Doctor insights on:
Lithostat allergies: Lithostat (acetohydroxamic acid) is used for patients who have chronic urea splitting bladder infections. It helps to prevent the buildup of large amounts of ammonia that can contribute to development of some types of kidney stones. See: http://www. Lithostat. Com. Allergic reactions could include swelling of tongue, throat, lips, mouth, face, hives or difficulty breathing. ...Read more
See below: Lithostat (acetohydroxamic acid), the only urease inhibitor available for urea-splitting urinary infections in association with struvite stones, is available again at pharmacies nationwide, according to the drug's marketer, mission pharmacal. ...Read more
What do you suggest if my child used lithostat (acetohydroxamic acid) to prevent kidney stones. I can't get it any more. Can anyone help?
Stone prevention: Citrate is the essential ingredient to prevent kidney stones. Sodium or potassium citrate is typically used for children, but is available only by prescription as polycitra or citrapH. Using lemon extract can work just as well. A child can take three tablespoons per day, added to any beverage. Knowing why stones form in your child is essential. Then targeted therapy can be added. ...Read more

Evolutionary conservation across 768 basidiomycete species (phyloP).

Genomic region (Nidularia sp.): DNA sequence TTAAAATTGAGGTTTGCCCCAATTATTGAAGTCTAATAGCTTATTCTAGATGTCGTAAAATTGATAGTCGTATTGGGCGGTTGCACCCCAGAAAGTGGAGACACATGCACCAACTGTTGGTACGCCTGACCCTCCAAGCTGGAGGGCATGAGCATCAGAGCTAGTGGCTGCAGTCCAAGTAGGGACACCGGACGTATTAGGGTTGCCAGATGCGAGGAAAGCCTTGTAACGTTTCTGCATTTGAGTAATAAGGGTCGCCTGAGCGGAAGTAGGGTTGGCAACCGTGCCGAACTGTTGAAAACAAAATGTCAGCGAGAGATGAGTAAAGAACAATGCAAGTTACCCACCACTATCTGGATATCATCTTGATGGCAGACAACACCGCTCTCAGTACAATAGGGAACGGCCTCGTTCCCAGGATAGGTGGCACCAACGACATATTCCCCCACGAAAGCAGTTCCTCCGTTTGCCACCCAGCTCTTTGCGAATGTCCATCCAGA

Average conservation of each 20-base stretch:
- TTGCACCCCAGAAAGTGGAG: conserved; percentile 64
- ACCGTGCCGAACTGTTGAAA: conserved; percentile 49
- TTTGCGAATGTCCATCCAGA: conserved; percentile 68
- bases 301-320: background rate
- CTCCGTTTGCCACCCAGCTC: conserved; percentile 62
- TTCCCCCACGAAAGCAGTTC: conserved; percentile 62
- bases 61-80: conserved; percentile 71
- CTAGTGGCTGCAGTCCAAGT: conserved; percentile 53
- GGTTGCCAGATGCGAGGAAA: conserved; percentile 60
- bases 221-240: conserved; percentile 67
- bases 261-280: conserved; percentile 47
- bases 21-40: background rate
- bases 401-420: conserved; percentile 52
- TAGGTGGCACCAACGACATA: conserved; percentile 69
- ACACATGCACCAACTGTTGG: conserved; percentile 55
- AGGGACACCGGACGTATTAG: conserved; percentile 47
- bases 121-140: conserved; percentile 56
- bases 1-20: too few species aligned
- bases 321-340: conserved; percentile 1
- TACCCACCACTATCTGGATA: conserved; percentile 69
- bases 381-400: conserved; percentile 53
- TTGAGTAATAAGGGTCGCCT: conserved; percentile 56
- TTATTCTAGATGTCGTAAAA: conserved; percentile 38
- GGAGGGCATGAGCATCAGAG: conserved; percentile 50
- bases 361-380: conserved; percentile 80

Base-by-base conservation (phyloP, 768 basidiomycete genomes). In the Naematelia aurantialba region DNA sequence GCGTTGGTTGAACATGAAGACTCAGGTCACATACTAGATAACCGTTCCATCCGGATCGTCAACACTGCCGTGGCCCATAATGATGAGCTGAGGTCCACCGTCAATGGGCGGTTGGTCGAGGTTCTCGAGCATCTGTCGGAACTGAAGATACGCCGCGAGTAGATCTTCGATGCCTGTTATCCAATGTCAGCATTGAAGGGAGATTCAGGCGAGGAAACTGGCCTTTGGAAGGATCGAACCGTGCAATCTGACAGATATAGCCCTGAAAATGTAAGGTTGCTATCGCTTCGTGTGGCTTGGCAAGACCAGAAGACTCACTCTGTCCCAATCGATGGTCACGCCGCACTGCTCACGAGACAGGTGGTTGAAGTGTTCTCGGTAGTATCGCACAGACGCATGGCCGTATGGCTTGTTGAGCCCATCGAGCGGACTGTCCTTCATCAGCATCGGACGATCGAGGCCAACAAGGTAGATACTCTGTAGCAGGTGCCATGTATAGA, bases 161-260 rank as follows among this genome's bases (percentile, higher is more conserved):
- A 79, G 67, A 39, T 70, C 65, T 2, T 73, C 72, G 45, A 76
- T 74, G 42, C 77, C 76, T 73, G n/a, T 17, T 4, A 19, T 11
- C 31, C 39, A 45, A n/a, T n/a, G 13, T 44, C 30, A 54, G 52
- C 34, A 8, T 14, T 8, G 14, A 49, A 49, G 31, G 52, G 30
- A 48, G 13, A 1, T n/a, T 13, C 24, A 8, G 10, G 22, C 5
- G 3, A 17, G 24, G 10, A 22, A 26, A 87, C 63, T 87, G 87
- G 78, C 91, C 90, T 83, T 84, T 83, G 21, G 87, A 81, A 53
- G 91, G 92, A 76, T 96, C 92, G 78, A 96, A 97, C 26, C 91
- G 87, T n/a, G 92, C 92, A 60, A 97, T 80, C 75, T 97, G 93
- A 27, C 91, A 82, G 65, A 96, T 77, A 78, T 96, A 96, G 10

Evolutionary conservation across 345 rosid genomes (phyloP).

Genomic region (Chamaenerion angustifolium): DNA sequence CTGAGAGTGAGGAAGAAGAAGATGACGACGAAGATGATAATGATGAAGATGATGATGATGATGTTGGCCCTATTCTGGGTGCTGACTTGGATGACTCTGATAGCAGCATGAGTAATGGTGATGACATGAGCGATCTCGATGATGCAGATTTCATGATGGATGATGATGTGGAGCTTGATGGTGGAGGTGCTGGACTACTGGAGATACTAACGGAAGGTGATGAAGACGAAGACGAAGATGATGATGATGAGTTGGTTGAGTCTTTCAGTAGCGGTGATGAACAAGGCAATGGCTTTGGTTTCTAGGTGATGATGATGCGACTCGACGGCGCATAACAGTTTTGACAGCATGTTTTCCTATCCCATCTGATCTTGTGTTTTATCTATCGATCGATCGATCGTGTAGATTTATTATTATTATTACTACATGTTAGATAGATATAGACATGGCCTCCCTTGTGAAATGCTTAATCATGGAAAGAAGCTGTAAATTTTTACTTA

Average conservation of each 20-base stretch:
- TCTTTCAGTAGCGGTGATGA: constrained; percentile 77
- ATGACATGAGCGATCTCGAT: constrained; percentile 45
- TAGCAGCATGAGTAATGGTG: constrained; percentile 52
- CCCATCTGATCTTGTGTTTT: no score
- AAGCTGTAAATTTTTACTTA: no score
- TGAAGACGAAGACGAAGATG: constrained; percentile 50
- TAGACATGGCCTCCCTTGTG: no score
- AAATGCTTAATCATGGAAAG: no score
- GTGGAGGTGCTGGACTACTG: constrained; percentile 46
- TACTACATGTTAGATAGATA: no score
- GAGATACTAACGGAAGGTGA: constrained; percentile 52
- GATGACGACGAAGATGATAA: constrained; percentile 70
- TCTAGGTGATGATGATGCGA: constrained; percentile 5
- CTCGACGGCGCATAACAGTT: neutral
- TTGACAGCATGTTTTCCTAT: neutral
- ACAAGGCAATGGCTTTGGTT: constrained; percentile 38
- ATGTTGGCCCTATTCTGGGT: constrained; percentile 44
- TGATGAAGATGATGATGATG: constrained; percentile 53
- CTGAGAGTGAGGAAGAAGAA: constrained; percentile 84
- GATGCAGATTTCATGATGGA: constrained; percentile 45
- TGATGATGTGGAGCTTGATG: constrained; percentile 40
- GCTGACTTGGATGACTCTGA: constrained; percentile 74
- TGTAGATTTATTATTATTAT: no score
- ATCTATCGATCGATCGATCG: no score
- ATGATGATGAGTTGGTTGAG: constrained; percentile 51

My daughter used lithostat (acetohydroxamic acid) to prevent kidney stones. Why can't I get it now?
Don't know: Should be available from any pharmacy. They should be able to get it from their wholesaler if they don't have it in stock. Many pharmacies avoid having inventory of drugs or compounds when that particular pharmacy has had little demand. You will need a prescription and needs to taken under medical supervision due to possible side effects. Website: www. Lithostat. Com. Phone# 1-800-298-1087. ...Read more
My daughter used lithostat (acetohydroxamic acid) to prevent kidney stones. I can't get it any more. How can I prevent them now?
Should I be concerned if my daughter used lithostat (acetohydroxamic acid) to prevent kidney stones. I can't get it any more. Can anyone help?
Lithostat (acetohydroxamic acid) is still: Available from the resources that I can see. It is used to prevent struvate from causing kidney stones. I don't know why you can no longer get it. It seems to be available at all pharmacies. Check on www. Goodrx. Com. For discounts or coupons that are available at all pharmacies in the major chains. Also talk to the doctor that prescribes for ideas and look at www. Needymeds. Org where there is a pap. ...Read more
There are none...: Even the strongest opiates only "take the edge off" for people in chronic pain. Meds are only one part of dealing with the pain. A useful tool, but pain is so necessary for survival that we are not "allowed" to monkey with it much. In acute pain, the transition from miserable to less miserable can be great. In chronic pain, it's just part of the plan. ...Read more
Sometimes: Sometimes they are. For the most part, expired drugs simply lose potency once past their expiration date. There are, however, some drugs that actually become harmful if taken after they expire. As such, it is best to throw out any medications you have after a year. ...Read more